Stockholm Syndrome refers to a psychological phenomenon in which hostages begin to identify with their captors. Although things aren’t quite that serious, the condition helps frame a strange dynamic that digital-age pressures and priorities have brought to entertainment journalism (including, on occasion, Variety).
Sift through tweets and peruse websites, and it’s not uncommon to see journalists sounding like cheerleaders for projects and people they cover. Moreover, the need for access to key properties that move the needle in terms of Internet traffic can subtly prod reporters and critics to inflate their importance, if only to justify the scads of time (one hesitates to use “ink” in this context) being devoted to them.
Case in point: “Empire,” a perfectly entertaining but really not all that distinctive primetime soap whose inordinate popularity came as a welcome surprise in network TV circles. Fox, certainly, has every reason to kvell. But based strictly on merit, would the TV Critics Assn. really have anointed the show “program of the year,” except for the fact that journalists understandably want to grab these Lyons by the tail and hang on for all that’s worth?
Entertainment sites have also become de facto adjuncts of studio and network marketing apparatuses by posting video and other promotional snippets, knowing that such material will attract eyeballs. As USA Today critic Robert Bianco asked via Twitter (where else?), “When exactly did we all become free promotional outlets for big media companies? You know, the ones that used to buy ads.” Small wonder some publicists now address emails to journalists “Dear colleague,” like we’re all part of one big happy family, only where some of the kids drive more expensive cars than others.
The evolving nature of these interactions, as well as the enhanced access and faux camaraderie fostered via social media, has bred questionable practices on both sides. While journalists sometimes come across more like advocates than impartial observers, companies that possess passionate fan bases and know it — think Marvel or Netflix — are prone to behaving arrogantly in their dealings with the press, seemingly well aware who has the leverage in their jockeying.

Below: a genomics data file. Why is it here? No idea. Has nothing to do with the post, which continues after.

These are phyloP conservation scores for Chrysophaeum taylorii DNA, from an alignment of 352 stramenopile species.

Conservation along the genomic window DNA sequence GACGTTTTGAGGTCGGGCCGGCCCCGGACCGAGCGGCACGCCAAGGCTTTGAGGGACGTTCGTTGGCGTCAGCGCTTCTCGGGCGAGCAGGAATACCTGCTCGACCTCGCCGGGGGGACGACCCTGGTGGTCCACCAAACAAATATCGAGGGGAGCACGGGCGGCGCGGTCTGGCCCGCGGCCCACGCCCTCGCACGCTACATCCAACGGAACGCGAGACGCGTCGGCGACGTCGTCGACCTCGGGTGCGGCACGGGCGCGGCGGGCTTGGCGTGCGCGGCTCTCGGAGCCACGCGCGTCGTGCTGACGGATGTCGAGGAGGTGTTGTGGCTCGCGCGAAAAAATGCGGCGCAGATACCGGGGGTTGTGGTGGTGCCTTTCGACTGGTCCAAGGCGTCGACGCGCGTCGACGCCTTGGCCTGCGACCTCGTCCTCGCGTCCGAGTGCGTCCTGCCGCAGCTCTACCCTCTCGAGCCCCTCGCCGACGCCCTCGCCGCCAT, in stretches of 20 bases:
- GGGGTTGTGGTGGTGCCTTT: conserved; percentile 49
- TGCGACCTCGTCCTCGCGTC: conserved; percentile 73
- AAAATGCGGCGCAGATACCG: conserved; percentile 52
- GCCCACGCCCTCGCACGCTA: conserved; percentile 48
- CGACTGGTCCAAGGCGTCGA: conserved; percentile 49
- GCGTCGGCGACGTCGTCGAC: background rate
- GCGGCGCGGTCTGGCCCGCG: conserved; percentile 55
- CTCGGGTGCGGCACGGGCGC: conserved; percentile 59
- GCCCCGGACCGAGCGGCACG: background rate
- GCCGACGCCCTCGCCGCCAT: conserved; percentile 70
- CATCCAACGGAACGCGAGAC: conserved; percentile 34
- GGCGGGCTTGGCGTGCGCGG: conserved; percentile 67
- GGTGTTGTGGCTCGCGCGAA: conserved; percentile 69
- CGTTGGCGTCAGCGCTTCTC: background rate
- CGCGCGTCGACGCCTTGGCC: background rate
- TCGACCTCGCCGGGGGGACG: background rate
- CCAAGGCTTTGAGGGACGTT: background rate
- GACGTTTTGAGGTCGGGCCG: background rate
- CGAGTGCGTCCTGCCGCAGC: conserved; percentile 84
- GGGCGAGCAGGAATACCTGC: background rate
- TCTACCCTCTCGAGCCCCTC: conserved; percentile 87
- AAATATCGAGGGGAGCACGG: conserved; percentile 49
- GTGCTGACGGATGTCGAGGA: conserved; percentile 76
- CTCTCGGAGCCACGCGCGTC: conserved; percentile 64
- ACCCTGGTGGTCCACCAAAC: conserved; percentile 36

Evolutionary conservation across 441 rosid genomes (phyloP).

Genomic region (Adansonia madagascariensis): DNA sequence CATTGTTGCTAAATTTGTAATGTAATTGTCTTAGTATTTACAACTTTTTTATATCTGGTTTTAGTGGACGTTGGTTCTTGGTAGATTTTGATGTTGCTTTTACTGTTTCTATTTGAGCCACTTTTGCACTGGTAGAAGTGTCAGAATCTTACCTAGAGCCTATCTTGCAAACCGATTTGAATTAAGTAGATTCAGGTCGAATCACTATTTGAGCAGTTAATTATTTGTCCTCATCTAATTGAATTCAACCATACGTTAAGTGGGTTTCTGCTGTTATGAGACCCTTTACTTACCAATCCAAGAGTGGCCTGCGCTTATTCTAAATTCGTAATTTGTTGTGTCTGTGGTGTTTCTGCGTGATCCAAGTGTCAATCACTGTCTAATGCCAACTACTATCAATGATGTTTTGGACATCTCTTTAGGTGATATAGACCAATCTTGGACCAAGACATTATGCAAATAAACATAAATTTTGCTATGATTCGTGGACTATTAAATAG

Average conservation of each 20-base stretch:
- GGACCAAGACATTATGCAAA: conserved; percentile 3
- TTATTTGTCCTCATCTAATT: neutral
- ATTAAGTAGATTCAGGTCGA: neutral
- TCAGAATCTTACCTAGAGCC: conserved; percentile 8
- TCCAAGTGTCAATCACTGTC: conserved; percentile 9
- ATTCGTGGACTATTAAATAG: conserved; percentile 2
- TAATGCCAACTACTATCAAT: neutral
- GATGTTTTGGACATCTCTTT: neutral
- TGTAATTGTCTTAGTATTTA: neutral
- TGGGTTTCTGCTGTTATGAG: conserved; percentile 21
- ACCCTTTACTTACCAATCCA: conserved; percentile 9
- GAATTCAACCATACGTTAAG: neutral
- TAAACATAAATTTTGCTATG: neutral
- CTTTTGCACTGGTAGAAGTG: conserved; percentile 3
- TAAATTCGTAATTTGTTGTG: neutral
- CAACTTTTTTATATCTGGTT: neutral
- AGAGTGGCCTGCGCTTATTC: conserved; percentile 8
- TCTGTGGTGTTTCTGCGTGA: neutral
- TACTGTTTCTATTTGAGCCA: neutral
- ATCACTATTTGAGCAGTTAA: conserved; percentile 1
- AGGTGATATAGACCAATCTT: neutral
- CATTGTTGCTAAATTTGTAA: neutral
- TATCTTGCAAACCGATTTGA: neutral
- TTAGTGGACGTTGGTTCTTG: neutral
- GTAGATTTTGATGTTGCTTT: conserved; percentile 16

Obviously, nobody gets to be holier than thou about this, which doesn’t make it any less concerning. Nor are these scenarios confined to entertainment, inasmuch as those values have bled into related spheres. Witness, for example, Donald Trump’s off-and-on feuding with Fox News Channel, a relationship that has experienced more breakups and makeups than a bad teen romance. Ultimately, each side seems to tacitly recognize needing the other to advance their objectives, a sign of the symbiosis that creeps into these equations.
What’s changed most in journalistic circles is the ability of one-time print outlets to measure popularity in the same stark numerical fashion that TV does. Where editors once relied on their guts and judgment, with few other criteria to guide them, they can now monitor traffic in real time, creating incentives to chase those topics. Looking ahead, the mind boggles at the level of “Star Wars” trivia we can anticipate as the release of sequel “The Force Awakens” draws near.
In theory, there’s nothing inherently wrong in coverage yielding mutually beneficial dividends to reporters and their subjects. The caution flag should go up, however, when that turns into an ongoing reliance on franchises — in the way a series like “Empire,” “The Walking Dead” or “Game of Thrones” lights up a Website — creating temptations for “I’ll scratch your back … ” abuse.
If rooted in respect, the adversarial give and take between press and the beats they cover needn’t be unpleasant. It’s only when it becomes tough to tell who’s on which team without a scorecard that an intervention becomes necessary. Or in extreme cases, a hostage negotiator.